For now, people safety, business continuity and liquidity are top concerns

P&U companies plan for unexpected events. They devote a significant amount of time on emergency planning and the ability of their assets to remain operational, even in times of crisis. As a result, they were better prepared for COVID-19 from a business continuity and resiliency standpoint than most. They are also better positioned to look at opportunities as resiliency turns to resurgence in a post-pandemic environment.

For now, we expect P&U companies to prioritize their people’s safety and continue to implement their crisis action plans, while reshaping strategies for recovery. This includes keeping cash on hand and reinforcing credit lines.

Transformation will resurface as companies prepare for what’s next

As P&U companies prepare for what happens next, we expect to see an acceleration of the transformation agenda. Sixty-eight percent of P&U respondents said they have a significant business and technology transformation program underway. So, while some companies may have pressed pause in favor of crisis management, in the near- to midterm, we expect it to be elevated back up the agenda as they look to strengthen their resilience and prepare for a resurgence. A number of utilities interviewed by EY professionals have spoken of their surprise at how successful remote working has been or how effective digital channels have become in their interactions with customers.

Already, COVID-19 has P&U organizations re-evaluating their operating models in response to the crisis. Eighty-three percent said it is affecting decision-making around their global supply chains, 74% said it will change how the workforce is managed, and 72% said it will accelerate their speed to automation.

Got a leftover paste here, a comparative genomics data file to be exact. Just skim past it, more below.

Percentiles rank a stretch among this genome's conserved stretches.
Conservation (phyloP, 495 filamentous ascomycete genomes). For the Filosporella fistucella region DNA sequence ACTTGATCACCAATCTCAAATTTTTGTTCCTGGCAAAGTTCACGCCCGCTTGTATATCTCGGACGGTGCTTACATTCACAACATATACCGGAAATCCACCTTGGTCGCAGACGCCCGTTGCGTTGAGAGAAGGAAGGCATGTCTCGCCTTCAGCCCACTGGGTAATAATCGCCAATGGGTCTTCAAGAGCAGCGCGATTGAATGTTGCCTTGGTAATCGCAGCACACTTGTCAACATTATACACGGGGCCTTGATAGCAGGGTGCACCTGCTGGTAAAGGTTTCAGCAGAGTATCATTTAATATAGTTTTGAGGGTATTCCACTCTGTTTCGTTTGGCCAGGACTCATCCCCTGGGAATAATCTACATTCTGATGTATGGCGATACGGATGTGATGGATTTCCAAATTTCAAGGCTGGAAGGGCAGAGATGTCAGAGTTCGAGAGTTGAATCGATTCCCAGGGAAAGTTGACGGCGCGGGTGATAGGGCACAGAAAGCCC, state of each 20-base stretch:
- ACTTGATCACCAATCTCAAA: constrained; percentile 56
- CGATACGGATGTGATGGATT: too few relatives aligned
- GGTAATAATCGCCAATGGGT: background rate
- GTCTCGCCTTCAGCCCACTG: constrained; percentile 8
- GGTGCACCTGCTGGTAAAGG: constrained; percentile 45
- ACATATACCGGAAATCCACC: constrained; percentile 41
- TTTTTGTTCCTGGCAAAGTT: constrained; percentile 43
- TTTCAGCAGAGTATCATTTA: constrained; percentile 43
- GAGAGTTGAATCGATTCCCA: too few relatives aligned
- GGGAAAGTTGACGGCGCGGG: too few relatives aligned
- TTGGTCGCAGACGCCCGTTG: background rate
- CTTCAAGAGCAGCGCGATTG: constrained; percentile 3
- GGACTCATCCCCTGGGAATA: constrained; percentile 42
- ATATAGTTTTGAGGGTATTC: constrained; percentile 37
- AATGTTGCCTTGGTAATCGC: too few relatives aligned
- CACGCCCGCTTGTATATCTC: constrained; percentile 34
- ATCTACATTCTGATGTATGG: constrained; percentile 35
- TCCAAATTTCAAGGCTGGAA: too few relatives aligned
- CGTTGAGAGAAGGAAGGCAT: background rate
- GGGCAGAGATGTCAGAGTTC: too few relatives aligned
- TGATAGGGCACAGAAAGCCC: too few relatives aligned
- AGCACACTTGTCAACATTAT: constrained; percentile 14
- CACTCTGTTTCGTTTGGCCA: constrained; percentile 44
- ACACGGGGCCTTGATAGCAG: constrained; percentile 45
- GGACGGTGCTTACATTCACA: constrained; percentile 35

The case for change


of P&U respondents said COVID-19 is causing them to re-evaluate or take steps to change their global supply chains.

Looking beyond and reimagining business models for a “new normal”

The future looks brighter for the P&U sector than it does for many others. When the economy hits the upside of the seesaw, P&U companies will be among the first to rebound.

While opportunities for resurgence will abound, P&U companies will need to be prepared for more lasting consequences. People are finding new ways to work, travel and entertain themselves. P&U companies will have to consider how these shifts in behavioral trends and customer experiences will impact them and the steps they’ll need to take to reimagine their business models for a new normal post-pandemic.

P&U companies are well-positioned to seize opportunities to accelerate recovery

Circumstances regarding the economic impact of COVID-19 continue to change by the day, making the future hard for any organization to predict. P&U companies are better prepared than most to address the immediate implications and turn their attention to planning for the next and thinking beyond. Lessons learned from the 2008–12 M&A downturn show that it was an opportunity to make acquisitions of high-quality assets that would have fueled faster growth in a recovering market. With more than half of P&U respondents intending to pursue M&A in the next 12 months, P&U companies seem to have an appetite to seize these opportunities to accelerate their recovery.


The EY Global Capital Confidence Barometer (pdf) gauges corporate confidence in the economic outlook and identifies boardroom trends and practices in the way companies manage their Capital Agendas.

About this article

By Arnaud de Giovanni

EY Global Power & Utilities Strategy and Transactions Leader

Future-focused thinker with over two decades of experience guiding power and utilities businesses through transformation.